On Saturday morning, here in Leicester, we are lucky enough to have the opportunity to listen to a speaker from the Derby teaching assistants campaign who has kindly given up their time to update us on their ongoing dispute with their own Labour City Council.
After Derby’s Labour-led Council proposed to cut the pay of all teaching assistants by 25%, around 1,200 Unison members stood firm, and over the past year have successfully fought back. Most recently their dispute led them to calling an all-out strike, which succeeded in forcing their backstabbing Labour Council back to the negotiating table. This means that presently their strike has been suspended, so that the workers can be balloted as to whether they want to accept the Council’s latest offer (a deal which has yet to be revealed to the public).
Here it would remiss of me not to mention that Leicester has its own related problems with our own local Labour Council – problems which came to a head on February 9, when the Unison Leicester City branch submitted a proposal to our Labour Council that called upon them to thoroughly investigate how they might forestall carrying through further Tory attacks on local services for the next three years. This call for a fightback has been supported by all the city’s major trade unions, but unfortunately, to date, this modest proposal has not received any support from the Labour Party or any of its 52 local councillors.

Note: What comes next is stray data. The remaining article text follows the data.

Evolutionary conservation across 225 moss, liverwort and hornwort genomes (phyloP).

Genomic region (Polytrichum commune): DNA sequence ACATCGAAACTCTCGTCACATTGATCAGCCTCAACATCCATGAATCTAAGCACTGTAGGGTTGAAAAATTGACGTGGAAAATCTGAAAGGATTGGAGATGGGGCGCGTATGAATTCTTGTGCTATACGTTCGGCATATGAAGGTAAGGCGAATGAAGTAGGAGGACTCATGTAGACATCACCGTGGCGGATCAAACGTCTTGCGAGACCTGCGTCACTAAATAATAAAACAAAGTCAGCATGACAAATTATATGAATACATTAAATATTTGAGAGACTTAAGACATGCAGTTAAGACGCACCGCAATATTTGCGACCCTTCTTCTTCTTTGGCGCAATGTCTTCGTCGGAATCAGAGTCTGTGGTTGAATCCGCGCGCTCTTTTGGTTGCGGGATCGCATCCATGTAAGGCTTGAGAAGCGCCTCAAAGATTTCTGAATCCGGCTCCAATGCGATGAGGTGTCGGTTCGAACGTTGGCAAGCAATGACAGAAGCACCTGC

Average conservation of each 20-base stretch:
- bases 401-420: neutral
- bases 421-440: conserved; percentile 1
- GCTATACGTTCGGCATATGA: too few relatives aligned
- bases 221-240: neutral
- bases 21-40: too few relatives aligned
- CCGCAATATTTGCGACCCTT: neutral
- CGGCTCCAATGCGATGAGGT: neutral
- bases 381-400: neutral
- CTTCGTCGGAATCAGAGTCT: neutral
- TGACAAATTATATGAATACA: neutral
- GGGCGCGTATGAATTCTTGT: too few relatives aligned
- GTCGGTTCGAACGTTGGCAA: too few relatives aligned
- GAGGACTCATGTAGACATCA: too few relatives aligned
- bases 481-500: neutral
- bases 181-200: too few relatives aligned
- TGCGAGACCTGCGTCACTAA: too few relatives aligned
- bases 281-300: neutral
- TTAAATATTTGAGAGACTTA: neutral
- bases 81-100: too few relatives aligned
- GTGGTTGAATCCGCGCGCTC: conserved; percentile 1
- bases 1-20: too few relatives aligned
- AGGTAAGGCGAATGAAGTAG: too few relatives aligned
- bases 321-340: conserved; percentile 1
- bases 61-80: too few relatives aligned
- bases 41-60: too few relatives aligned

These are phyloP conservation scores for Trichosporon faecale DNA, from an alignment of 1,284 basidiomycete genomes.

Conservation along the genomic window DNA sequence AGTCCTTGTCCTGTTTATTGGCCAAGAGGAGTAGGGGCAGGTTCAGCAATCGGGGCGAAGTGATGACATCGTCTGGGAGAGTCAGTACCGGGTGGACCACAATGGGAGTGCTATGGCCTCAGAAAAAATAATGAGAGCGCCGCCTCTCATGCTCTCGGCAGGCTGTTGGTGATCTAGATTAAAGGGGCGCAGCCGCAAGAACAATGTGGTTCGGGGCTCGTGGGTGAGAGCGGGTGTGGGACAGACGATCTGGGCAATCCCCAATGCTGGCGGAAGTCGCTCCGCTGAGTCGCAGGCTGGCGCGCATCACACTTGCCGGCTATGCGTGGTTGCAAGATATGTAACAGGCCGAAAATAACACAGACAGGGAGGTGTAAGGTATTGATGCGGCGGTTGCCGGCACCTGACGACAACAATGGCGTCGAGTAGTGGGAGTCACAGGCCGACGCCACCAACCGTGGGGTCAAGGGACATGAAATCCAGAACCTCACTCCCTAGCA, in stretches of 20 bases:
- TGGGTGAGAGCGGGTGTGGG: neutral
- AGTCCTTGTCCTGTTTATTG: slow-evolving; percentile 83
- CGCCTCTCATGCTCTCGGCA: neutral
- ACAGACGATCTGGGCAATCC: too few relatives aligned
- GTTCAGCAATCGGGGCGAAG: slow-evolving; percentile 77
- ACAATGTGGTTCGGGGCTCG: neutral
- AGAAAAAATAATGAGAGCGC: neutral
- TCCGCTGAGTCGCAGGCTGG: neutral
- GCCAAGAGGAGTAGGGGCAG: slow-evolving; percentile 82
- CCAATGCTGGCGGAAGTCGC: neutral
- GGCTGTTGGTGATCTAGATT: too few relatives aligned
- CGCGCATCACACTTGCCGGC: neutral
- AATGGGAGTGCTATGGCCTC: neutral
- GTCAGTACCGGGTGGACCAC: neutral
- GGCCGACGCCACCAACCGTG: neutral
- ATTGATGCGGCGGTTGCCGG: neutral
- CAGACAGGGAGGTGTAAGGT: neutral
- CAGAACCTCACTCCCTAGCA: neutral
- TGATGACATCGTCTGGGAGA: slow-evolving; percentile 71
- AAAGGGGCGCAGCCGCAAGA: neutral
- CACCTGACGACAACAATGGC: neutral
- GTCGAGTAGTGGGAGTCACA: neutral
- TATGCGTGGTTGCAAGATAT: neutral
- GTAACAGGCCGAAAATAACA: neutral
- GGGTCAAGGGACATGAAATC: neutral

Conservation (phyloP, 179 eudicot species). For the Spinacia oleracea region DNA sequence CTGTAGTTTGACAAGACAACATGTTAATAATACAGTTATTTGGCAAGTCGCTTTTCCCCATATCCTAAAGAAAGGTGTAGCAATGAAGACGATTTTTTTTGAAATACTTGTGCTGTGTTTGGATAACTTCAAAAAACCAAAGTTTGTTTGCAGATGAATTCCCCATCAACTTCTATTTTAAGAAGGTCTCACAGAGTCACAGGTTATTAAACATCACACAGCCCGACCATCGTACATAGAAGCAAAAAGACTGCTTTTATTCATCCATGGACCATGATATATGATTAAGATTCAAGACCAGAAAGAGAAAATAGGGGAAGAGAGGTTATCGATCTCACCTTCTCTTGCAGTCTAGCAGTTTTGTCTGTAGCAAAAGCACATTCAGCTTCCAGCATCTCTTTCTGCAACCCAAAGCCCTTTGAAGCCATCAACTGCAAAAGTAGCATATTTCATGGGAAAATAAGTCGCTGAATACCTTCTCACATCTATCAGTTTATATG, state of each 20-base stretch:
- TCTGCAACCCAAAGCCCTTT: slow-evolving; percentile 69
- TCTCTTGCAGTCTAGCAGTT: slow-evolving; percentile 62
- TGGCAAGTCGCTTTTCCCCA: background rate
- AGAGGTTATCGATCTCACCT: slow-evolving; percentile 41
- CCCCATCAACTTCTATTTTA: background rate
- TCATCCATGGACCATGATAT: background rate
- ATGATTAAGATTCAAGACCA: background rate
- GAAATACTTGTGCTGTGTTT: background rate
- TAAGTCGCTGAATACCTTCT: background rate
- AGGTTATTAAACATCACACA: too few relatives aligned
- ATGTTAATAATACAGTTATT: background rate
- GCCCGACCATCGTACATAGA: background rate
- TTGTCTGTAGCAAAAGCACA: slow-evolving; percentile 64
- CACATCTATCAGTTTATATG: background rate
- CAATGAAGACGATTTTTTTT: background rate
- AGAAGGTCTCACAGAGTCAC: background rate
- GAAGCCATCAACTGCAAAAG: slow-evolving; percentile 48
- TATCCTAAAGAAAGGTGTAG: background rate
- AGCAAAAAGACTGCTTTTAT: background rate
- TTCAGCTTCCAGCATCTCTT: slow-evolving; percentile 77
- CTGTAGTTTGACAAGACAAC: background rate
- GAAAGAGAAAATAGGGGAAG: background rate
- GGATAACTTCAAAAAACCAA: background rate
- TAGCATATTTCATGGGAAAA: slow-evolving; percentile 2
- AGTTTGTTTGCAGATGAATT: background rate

But thankfully this Saturday’s meeting has been organised by the local branch of Momentum, precisely because they aim to raise awareness about what happens when Labour Council’s fail to oppose Tory austerity. As the web site advertising the event makes all too clear: “Although these cuts are in Derbyshire if they go through and are deemed acceptable then expect other Council’s to carry out the same…” Therefore, I would hope that in the formal meeting that follows the Unison speaker from Derby, that Leicestershire Momentum might consider backing efforts by the local branch of Unison to encourage our own Labour Council to fight back against the Tories vicious cuts agenda.
After all we should remember that the decision to attack workers’ pay and conditions and services — as the Leicester City Labour Council is presently doing — is a political choice, and the Council can choose to set legal no-cuts budgets if they wanted to. Labour Council’s have a duty to their members and to the electorate to refuse to carry out Tory cuts; and if necessary Labour Councillors can, as a last resort, follow the lead shown by three Labour Councillors in Leeds, who have taken the choice to part company with Labour by standing as independent socialist Councillors opposed to cuts.